Texas Penal Code 30.07:
"Pursuant to Section 30.07, Penal Code (trespass by license holder with an openly carried handgun), a person licensed under Subchapter H, Chapter 411, Government Code (handgun licensing law), may not enter this property with a handgun that is carried openly."
Código Penal de Texas 30.07:
"De conformidad con el Artículo 30.07 del Código Penal de Texas (sobre el ingreso ilícito de un individuo con licencia de portación de armas cortas exhibidas públicamente) una persona con licencia, según lo establecido en la Sección H, Capítulo 411, del Código Gubernamental de Texas (sobre la ley de expedición de licencia de armas cortas), tiene prohibido ingresar en esta propiedad con armas cortas exhibidas públicamente."
Jurors serving at the City of Houston Municipal Courts are offered free parking at each court location. Maps for each court location can be viewed on the Court’s webpage: www.houstontx.gov/courts/locations.html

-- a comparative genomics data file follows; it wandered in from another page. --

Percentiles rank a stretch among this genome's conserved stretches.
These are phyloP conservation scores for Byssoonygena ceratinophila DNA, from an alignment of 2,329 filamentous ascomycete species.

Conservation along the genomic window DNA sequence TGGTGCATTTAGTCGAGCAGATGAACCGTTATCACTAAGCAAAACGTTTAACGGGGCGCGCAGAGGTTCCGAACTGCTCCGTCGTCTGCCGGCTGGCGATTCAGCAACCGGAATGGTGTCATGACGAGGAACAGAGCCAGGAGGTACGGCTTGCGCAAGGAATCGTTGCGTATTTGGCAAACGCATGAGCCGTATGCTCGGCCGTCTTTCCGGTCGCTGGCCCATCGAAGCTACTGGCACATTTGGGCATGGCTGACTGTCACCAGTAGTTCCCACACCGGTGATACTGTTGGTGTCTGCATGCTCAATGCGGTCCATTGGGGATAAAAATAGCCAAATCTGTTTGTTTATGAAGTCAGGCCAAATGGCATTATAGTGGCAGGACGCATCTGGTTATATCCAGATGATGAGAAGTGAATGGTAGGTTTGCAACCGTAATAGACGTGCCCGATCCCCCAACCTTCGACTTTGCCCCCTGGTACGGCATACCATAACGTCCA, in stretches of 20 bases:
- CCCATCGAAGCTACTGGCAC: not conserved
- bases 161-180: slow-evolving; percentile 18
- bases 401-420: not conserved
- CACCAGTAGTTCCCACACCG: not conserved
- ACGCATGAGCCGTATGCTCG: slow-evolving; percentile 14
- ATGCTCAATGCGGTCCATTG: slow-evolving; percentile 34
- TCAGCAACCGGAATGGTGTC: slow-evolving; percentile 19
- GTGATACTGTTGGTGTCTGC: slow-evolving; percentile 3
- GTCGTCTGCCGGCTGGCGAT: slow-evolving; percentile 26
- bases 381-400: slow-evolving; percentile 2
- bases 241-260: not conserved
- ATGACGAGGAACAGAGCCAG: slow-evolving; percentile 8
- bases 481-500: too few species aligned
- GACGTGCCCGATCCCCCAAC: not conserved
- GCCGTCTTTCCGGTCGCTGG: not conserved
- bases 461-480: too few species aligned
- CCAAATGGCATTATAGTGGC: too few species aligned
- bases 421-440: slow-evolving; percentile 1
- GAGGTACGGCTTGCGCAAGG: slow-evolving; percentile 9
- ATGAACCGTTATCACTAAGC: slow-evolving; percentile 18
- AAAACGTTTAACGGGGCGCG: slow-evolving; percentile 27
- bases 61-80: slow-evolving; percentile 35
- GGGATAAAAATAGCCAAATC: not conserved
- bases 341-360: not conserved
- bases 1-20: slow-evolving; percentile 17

See driving directions below to 1643 Memorial Drive and 3203 South Dairy Ashford:
DRESS CODE/COURTROOM RULES
Proper attire is required in the courtrooms. The following accessories and items of clothing are not permitted at the City of Houston Municipal Courts:
- Shorts (all types)
- Hats (all types, excluding religious headwear)
- Muscle Shirts and Tank Tops
- Any item of clothing that displays offensive, vulgar, racist, sexist, gang-related, obscene language and/or graphics.
The following rules are strictly enforced:
- Taking pictures or video with your cellular device is strictly prohibited.
- Reading is not permitted in the courtrooms.
- Cell phones must be on silent mode while in the courtroom.
About the Jury Selection Process